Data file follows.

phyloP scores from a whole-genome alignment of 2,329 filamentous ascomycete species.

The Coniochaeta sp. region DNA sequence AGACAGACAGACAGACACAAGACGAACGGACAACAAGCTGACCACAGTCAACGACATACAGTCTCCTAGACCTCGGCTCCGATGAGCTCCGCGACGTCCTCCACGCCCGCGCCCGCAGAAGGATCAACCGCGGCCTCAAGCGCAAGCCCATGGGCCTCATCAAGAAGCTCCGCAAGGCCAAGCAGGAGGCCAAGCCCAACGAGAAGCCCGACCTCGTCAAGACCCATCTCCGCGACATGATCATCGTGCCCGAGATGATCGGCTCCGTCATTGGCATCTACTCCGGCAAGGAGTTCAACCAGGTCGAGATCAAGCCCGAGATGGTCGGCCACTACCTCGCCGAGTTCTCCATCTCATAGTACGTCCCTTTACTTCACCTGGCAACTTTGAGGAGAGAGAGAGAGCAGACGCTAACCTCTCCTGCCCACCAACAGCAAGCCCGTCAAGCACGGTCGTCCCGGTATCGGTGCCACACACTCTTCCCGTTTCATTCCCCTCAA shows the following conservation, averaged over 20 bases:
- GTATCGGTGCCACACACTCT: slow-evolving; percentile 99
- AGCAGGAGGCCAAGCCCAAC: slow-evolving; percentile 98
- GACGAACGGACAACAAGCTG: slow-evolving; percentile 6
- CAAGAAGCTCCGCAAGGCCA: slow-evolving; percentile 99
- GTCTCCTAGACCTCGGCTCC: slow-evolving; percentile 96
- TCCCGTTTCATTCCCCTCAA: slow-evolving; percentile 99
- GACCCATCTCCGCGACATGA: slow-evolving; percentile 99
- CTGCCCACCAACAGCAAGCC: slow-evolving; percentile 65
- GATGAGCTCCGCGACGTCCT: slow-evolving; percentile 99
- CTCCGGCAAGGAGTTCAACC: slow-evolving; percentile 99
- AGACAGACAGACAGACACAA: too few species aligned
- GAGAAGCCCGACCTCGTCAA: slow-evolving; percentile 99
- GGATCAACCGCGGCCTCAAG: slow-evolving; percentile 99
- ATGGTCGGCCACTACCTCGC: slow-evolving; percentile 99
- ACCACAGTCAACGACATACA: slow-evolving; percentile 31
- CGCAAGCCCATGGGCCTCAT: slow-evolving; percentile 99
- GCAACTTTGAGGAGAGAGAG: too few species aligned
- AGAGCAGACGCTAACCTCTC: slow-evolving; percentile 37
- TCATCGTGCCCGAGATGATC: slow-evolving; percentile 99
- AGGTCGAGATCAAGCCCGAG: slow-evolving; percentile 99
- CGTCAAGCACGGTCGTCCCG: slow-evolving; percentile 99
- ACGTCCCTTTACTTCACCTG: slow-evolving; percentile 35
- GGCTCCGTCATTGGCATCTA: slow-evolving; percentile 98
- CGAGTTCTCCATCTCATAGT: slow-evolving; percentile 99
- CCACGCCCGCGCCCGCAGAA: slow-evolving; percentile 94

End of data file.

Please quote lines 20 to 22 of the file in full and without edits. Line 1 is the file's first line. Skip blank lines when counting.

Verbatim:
- AGAGCAGACGCTAACCTCTC: slow-evolving; percentile 37
- TCATCGTGCCCGAGATGATC: slow-evolving; percentile 99
- AGGTCGAGATCAAGCCCGAG: slow-evolving; percentile 99